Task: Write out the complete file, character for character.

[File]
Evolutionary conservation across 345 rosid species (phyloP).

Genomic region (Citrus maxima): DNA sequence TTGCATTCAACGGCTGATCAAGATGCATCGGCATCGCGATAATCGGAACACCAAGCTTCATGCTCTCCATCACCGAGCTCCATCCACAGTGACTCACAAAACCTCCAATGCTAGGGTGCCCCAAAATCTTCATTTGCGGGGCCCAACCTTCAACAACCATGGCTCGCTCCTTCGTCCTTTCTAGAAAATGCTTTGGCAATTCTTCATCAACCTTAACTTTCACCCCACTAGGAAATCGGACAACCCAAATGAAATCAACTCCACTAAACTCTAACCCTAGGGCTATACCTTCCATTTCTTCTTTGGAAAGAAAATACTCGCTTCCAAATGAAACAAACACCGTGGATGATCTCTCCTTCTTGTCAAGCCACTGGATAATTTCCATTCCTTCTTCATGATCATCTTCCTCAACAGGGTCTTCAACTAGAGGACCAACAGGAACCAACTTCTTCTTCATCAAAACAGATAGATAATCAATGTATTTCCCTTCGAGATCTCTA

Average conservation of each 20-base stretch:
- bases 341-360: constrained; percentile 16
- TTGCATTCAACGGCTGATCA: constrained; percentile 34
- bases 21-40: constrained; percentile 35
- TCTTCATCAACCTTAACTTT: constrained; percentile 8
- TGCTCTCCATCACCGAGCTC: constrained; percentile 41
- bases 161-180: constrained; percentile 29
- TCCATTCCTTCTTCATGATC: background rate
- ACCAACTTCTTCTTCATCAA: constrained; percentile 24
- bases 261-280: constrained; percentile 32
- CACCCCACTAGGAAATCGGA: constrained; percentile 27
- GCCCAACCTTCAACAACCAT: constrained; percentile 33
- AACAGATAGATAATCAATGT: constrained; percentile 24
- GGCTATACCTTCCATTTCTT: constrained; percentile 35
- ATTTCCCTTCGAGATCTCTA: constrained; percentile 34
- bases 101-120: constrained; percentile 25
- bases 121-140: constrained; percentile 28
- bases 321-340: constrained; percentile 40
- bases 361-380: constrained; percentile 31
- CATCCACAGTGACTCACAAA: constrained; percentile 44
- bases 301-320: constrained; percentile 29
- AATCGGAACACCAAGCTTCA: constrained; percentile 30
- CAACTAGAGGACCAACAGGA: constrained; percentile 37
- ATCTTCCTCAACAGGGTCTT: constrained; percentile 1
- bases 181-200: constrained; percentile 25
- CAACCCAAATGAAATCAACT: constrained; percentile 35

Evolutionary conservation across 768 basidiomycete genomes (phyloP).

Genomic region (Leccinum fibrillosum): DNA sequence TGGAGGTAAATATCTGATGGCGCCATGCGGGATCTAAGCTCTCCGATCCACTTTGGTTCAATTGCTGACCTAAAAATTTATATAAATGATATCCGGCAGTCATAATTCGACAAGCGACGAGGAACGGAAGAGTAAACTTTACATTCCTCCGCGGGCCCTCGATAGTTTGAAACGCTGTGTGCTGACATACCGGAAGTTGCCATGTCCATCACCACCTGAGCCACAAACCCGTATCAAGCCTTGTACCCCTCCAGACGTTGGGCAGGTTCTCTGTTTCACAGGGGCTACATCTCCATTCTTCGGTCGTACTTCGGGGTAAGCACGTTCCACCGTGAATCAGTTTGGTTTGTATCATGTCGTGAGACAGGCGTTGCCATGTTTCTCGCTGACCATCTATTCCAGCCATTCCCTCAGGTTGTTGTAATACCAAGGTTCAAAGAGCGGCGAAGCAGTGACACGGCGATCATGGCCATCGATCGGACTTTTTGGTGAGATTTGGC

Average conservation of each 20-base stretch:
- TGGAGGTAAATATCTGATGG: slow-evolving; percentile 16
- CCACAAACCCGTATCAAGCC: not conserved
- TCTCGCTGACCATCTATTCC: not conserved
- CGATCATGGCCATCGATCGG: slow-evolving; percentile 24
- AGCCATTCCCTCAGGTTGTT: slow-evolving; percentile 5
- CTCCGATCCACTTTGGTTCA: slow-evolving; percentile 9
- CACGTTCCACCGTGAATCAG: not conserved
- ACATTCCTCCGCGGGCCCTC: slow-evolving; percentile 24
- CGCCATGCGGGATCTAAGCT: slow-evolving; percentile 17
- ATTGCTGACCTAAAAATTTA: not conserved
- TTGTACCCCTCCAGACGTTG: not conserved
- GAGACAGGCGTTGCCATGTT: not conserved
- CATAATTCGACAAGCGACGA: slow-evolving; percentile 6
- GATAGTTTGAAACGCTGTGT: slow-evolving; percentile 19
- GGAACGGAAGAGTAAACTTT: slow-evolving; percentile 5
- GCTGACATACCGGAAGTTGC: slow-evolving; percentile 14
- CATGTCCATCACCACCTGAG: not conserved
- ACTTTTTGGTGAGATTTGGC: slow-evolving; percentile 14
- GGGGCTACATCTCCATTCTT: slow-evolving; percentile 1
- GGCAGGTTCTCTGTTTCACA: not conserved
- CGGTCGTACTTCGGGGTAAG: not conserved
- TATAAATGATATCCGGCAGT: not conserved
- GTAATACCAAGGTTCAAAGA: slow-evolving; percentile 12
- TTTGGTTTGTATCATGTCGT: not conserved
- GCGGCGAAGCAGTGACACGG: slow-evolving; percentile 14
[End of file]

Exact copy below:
Evolutionary conservation across 345 rosid species (phyloP).

Genomic region (Citrus maxima): DNA sequence TTGCATTCAACGGCTGATCAAGATGCATCGGCATCGCGATAATCGGAACACCAAGCTTCATGCTCTCCATCACCGAGCTCCATCCACAGTGACTCACAAAACCTCCAATGCTAGGGTGCCCCAAAATCTTCATTTGCGGGGCCCAACCTTCAACAACCATGGCTCGCTCCTTCGTCCTTTCTAGAAAATGCTTTGGCAATTCTTCATCAACCTTAACTTTCACCCCACTAGGAAATCGGACAACCCAAATGAAATCAACTCCACTAAACTCTAACCCTAGGGCTATACCTTCCATTTCTTCTTTGGAAAGAAAATACTCGCTTCCAAATGAAACAAACACCGTGGATGATCTCTCCTTCTTGTCAAGCCACTGGATAATTTCCATTCCTTCTTCATGATCATCTTCCTCAACAGGGTCTTCAACTAGAGGACCAACAGGAACCAACTTCTTCTTCATCAAAACAGATAGATAATCAATGTATTTCCCTTCGAGATCTCTA

Average conservation of each 20-base stretch:
- bases 341-360: constrained; percentile 16
- TTGCATTCAACGGCTGATCA: constrained; percentile 34
- bases 21-40: constrained; percentile 35
- TCTTCATCAACCTTAACTTT: constrained; percentile 8
- TGCTCTCCATCACCGAGCTC: constrained; percentile 41
- bases 161-180: constrained; percentile 29
- TCCATTCCTTCTTCATGATC: background rate
- ACCAACTTCTTCTTCATCAA: constrained; percentile 24
- bases 261-280: constrained; percentile 32
- CACCCCACTAGGAAATCGGA: constrained; percentile 27
- GCCCAACCTTCAACAACCAT: constrained; percentile 33
- AACAGATAGATAATCAATGT: constrained; percentile 24
- GGCTATACCTTCCATTTCTT: constrained; percentile 35
- ATTTCCCTTCGAGATCTCTA: constrained; percentile 34
- bases 101-120: constrained; percentile 25
- bases 121-140: constrained; percentile 28
- bases 321-340: constrained; percentile 40
- bases 361-380: constrained; percentile 31
- CATCCACAGTGACTCACAAA: constrained; percentile 44
- bases 301-320: constrained; percentile 29
- AATCGGAACACCAAGCTTCA: constrained; percentile 30
- CAACTAGAGGACCAACAGGA: constrained; percentile 37
- ATCTTCCTCAACAGGGTCTT: constrained; percentile 1
- bases 181-200: constrained; percentile 25
- CAACCCAAATGAAATCAACT: constrained; percentile 35

Evolutionary conservation across 768 basidiomycete genomes (phyloP).

Genomic region (Leccinum fibrillosum): DNA sequence TGGAGGTAAATATCTGATGGCGCCATGCGGGATCTAAGCTCTCCGATCCACTTTGGTTCAATTGCTGACCTAAAAATTTATATAAATGATATCCGGCAGTCATAATTCGACAAGCGACGAGGAACGGAAGAGTAAACTTTACATTCCTCCGCGGGCCCTCGATAGTTTGAAACGCTGTGTGCTGACATACCGGAAGTTGCCATGTCCATCACCACCTGAGCCACAAACCCGTATCAAGCCTTGTACCCCTCCAGACGTTGGGCAGGTTCTCTGTTTCACAGGGGCTACATCTCCATTCTTCGGTCGTACTTCGGGGTAAGCACGTTCCACCGTGAATCAGTTTGGTTTGTATCATGTCGTGAGACAGGCGTTGCCATGTTTCTCGCTGACCATCTATTCCAGCCATTCCCTCAGGTTGTTGTAATACCAAGGTTCAAAGAGCGGCGAAGCAGTGACACGGCGATCATGGCCATCGATCGGACTTTTTGGTGAGATTTGGC

Average conservation of each 20-base stretch:
- TGGAGGTAAATATCTGATGG: slow-evolving; percentile 16
- CCACAAACCCGTATCAAGCC: not conserved
- TCTCGCTGACCATCTATTCC: not conserved
- CGATCATGGCCATCGATCGG: slow-evolving; percentile 24
- AGCCATTCCCTCAGGTTGTT: slow-evolving; percentile 5
- CTCCGATCCACTTTGGTTCA: slow-evolving; percentile 9
- CACGTTCCACCGTGAATCAG: not conserved
- ACATTCCTCCGCGGGCCCTC: slow-evolving; percentile 24
- CGCCATGCGGGATCTAAGCT: slow-evolving; percentile 17
- ATTGCTGACCTAAAAATTTA: not conserved
- TTGTACCCCTCCAGACGTTG: not conserved
- GAGACAGGCGTTGCCATGTT: not conserved
- CATAATTCGACAAGCGACGA: slow-evolving; percentile 6
- GATAGTTTGAAACGCTGTGT: slow-evolving; percentile 19
- GGAACGGAAGAGTAAACTTT: slow-evolving; percentile 5
- GCTGACATACCGGAAGTTGC: slow-evolving; percentile 14
- CATGTCCATCACCACCTGAG: not conserved
- ACTTTTTGGTGAGATTTGGC: slow-evolving; percentile 14
- GGGGCTACATCTCCATTCTT: slow-evolving; percentile 1
- GGCAGGTTCTCTGTTTCACA: not conserved
- CGGTCGTACTTCGGGGTAAG: not conserved
- TATAAATGATATCCGGCAGT: not conserved
- GTAATACCAAGGTTCAAAGA: slow-evolving; percentile 12
- TTTGGTTTGTATCATGTCGT: not conserved
- GCGGCGAAGCAGTGACACGG: slow-evolving; percentile 14